For Obama's second inauguration, a subdued, less crowded Washington

Mon Jan 7, 2013 4:55pm EST
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By Samuel P. Jacobs

WASHINGTON (Reuters) - It is one of those occasions that is quintessential Washington: the inauguration of a president, a multi-day festival of patriotism, politics, optimism and self-congratulation.

All of that will be on display on January 21, when President Barack Obama is publicly sworn in for his second four-year term. But this inauguration will be far less grand than Obama's first in 2009, when a record 1.8 million visitors flooded the city to see the nation's first black president take office.

This time the celebration is likely to attract no more than 800,000 or so guests, city officials estimate. As a result, some luxury hotel rooms and coveted tables at high-end restaurants are still available, less than a month before the inauguration.

The swanky Mandarin Oriental Hotel, with its sweeping views of the National Mall, initially required inauguration guests to make reservations for four nights. Now it has relaxed that requirement to three nights to try to fill its rooms.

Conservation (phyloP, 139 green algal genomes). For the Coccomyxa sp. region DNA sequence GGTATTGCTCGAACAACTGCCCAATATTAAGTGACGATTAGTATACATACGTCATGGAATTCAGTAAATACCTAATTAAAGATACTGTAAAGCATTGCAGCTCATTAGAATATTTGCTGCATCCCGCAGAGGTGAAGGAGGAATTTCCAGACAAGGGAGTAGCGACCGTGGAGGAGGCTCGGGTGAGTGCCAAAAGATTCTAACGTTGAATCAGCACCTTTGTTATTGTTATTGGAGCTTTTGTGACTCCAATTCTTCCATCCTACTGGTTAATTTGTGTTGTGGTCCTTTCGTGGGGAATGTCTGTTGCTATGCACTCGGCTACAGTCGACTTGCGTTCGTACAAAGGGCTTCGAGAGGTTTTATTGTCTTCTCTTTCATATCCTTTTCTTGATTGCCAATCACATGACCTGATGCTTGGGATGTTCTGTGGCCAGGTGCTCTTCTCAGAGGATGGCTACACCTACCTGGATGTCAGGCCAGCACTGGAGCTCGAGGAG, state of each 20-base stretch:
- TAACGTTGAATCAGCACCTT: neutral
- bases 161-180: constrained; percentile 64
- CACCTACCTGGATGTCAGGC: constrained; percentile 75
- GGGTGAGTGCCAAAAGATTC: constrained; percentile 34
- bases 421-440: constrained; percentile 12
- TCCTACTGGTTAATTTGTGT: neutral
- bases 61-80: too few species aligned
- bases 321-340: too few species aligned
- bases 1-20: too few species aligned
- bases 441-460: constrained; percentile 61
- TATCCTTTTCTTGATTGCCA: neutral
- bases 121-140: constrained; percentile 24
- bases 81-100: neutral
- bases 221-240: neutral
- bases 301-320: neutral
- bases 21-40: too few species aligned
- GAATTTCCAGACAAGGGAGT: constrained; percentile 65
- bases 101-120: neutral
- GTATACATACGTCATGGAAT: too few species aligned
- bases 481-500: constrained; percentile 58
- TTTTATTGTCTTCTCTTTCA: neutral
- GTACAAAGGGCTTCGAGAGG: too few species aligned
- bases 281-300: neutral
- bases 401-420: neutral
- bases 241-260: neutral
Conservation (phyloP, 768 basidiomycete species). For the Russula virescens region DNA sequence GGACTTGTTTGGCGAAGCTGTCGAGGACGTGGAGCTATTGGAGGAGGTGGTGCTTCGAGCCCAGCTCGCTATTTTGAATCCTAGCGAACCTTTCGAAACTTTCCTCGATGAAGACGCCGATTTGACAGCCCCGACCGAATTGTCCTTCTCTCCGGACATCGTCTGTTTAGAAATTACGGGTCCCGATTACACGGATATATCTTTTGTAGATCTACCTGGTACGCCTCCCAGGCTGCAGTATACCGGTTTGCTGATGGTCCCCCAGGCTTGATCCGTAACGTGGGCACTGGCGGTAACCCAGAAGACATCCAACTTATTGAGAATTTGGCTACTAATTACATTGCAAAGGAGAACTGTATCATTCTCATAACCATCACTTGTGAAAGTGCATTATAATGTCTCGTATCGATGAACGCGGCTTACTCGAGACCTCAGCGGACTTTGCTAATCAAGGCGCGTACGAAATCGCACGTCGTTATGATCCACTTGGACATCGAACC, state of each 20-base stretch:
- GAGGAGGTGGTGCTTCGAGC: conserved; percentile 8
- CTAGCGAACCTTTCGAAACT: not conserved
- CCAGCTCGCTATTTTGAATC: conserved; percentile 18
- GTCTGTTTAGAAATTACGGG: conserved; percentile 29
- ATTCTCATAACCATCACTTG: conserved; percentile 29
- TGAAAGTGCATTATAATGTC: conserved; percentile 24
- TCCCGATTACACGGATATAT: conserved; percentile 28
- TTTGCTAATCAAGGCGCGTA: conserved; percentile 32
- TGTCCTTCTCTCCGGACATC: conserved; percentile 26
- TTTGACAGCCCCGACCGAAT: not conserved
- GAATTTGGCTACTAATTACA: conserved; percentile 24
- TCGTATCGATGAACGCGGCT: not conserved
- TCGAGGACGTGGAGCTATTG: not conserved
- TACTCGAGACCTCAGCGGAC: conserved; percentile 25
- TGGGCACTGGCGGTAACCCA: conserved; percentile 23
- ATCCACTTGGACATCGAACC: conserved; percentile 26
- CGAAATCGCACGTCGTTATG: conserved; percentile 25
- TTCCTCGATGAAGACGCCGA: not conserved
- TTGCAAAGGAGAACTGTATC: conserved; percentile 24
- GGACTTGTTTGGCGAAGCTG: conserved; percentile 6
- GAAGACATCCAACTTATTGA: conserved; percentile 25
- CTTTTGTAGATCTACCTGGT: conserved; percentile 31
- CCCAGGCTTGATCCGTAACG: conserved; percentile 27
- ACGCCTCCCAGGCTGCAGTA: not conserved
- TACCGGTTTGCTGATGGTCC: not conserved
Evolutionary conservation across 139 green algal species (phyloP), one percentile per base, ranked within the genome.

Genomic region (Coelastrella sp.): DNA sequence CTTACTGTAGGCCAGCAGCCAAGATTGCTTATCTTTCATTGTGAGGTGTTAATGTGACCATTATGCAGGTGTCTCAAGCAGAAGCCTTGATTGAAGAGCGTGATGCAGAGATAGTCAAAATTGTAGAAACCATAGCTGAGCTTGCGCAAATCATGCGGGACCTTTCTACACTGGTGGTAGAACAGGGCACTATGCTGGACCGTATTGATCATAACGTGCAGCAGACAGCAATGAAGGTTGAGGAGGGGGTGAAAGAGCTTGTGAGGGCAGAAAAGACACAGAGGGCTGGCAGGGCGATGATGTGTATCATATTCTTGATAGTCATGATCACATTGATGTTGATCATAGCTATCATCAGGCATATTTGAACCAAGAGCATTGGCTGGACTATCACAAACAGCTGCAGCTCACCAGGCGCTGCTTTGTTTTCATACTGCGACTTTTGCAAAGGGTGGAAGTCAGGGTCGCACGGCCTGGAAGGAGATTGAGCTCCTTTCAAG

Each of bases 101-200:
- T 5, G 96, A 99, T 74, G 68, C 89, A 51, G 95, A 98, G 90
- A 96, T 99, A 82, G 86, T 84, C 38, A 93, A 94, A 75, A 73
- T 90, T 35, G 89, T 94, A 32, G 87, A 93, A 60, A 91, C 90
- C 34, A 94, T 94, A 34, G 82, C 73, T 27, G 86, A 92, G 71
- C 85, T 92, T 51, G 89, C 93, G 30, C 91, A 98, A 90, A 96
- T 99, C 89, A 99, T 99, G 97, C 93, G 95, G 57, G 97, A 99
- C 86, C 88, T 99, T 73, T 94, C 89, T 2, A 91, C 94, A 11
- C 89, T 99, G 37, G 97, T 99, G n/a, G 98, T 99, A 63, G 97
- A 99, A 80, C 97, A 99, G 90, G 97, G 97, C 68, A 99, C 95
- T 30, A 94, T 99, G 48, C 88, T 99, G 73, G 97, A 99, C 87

But the "inauguration markup" still applies: The Mandarin's least expensive room, normally available for $295 a night, starts at $1,195 a night during the long inauguration weekend.

Even so, the demand for hotel and restaurant reservations for this inauguration pales compared with the rush that followed Obama's first election.

Back then, the scramble for accommodation was so desperate that homeowners and renters in Washington and its Maryland and Virginia suburbs leased their homes for the inauguration, creating a vast secondary market in housing that week.

Hundreds of those homeowners - including former Tennessee senator and actor and Fred Thompson, who offered to rent out his condominium for five days for $30,000 - sought to profit from the festivities and leave town to avoid the crowds.   Continued...

U.S. President Barack Obama makes remarks to reporters after meeting with congressional leaders at the White House in Washington December 28, 2012. REUTERS/Jonathan Ernst